An electrician from San Diego, a hotel food services employee from Serra Mesa and a golf course groundskeeper from Oceanside all found themselves among the dozens of patients at the same Tijuana medical facility on a recent weekday morning. One came for a therapeutic massage and to fill a prescription, another to see a nutritionist, the third to have his adolescent son’s persistent cough checked out. Although their jobs are in the United States, their health care is in Mexico.
Gene Allen Putzier was a 17-year-old U.S. Army private who had barely landed on the Korean peninsula when he was taken prisoner by enemy forces on July 27, 1950. Family members back in Long Beach never heard from him again. “There’s a hole, you can’t heal it, you can’t do anything about it,” said his younger sister, Nancy Zeman, holding a picture of a smiling adolescent in military uniform, his eyes looking sideways, his hat slightly cocked.
After reaching a new high last year, the bloodshed in Tijuana has continued at an unrelenting pace in the first days of the new year as two powerful drug trafficking organizations battle for control of the city’s lucrative street drug sales.As homicides soared to unprecedented levels across Mexico in 2017, Tijuana registered one of the steepest increases in the country.
Muck Rack makes it simple to find people, tweets, or articles that mention any name, keyword, company, hashtag etc. We've compiled this guide to help you make the most of your search.
Selecting a term
Start searching tweets, articles from media outlets, articles mentioned in tweets, journalists'
names, titles and bios with some suggested searches:
Companies or Topics (e.g. iPhone, Microsoft)
Phrases (e.g. "cloud computing") — use quotes to keep the terms together
Twitter handles (e.g. @username) — returns those who have mentioned or replied to
Names (e.g. "David Pogue")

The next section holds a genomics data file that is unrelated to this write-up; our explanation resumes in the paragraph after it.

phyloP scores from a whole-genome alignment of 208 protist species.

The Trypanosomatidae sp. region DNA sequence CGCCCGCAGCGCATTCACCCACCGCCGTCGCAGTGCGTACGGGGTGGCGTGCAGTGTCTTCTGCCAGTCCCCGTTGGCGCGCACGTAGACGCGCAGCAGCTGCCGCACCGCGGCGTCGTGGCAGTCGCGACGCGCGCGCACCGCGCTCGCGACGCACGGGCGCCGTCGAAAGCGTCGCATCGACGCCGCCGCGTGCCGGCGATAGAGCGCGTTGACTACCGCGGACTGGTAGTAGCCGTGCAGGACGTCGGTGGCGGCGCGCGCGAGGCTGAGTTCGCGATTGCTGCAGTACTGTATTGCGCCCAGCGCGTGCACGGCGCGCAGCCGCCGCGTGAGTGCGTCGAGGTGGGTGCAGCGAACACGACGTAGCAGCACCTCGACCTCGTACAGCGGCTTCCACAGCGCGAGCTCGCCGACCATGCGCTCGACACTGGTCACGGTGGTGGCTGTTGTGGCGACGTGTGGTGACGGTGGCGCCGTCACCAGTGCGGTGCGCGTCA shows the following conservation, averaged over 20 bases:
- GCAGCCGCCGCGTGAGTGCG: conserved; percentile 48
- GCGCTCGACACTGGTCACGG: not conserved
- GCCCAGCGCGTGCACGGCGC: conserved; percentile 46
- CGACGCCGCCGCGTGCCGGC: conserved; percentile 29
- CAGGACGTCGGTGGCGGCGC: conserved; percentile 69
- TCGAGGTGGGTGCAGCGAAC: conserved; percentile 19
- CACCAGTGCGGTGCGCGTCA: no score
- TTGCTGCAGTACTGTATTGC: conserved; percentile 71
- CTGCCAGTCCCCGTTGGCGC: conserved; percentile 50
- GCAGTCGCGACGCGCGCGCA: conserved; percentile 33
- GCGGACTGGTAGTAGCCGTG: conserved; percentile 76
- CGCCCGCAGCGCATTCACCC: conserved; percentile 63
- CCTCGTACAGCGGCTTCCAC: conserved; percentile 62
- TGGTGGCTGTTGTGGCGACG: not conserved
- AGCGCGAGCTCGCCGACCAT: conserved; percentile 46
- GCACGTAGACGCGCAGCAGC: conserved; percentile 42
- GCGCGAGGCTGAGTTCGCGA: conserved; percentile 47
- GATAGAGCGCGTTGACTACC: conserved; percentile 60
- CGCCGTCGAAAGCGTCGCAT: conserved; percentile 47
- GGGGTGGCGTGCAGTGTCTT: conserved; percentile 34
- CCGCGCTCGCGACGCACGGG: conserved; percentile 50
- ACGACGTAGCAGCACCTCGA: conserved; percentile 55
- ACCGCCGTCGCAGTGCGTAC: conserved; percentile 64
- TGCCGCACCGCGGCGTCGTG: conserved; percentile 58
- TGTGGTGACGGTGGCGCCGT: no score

Hashtags (e.g. #sxsw, #london2012)
Bio details (e.g. vegan, Olympics, father)
Muck Rack's Advanced Search allows for many boolean operators.
Find results that mention multiple specified terms, use AND or
+. For example, ensure each result contains both Elon Musk and Mark Zuckerberg by
searching Musk AND Zuckerberg or Musk + Zuckerberg.
Use the operators OR or , to broaden your search when you'd like either of
multiple terms to appear in results. (This is the default behavior of our search when no operators
are used). For example, results will contain either cake or cookie by searching cake OR cookie or cake,cookie
Use NOT or - to subtract results from your search. For
example, searching Disney will yield results about the Walt Disney Company as well as Walt Disney
World Resort. To exclude mentions of Disney World, search for Disney -World or Disney
When using one of these operators with a phrase, enclose it in quotation marks. For example, you can
find results about smartphones excluding Apple's iPhone 4S by searching smartphone -"iPhone
Exact case matching or punctuation
If you're searching for a brand name or keyword that relies on specific punctuation marks or capitalization, you can
find results that match your exact query by adding matchcase: before the keyword you're searching for, like matchcase:E*TRADE .
Use parentheses to separate multiple
boolean phrases. For example, to find journalists talking about having fun in Disney World or
Disneyland, search for ("disney world" OR disneyland) AND fun.
An asterisk can be used to search for any variation of a root word truncated by the asterisk. For example, searching for admin* will return results for administrator, administration, administer, administered, etc.
A near operator is an AND operator where you can control the distance between the words. You can vary the distance the near operation uses by adding a forward slash and number (between 0-99) such as strawberries NEAR/10 "whipped cream", which means the strawberries must exist within 10 words of "whipped cream".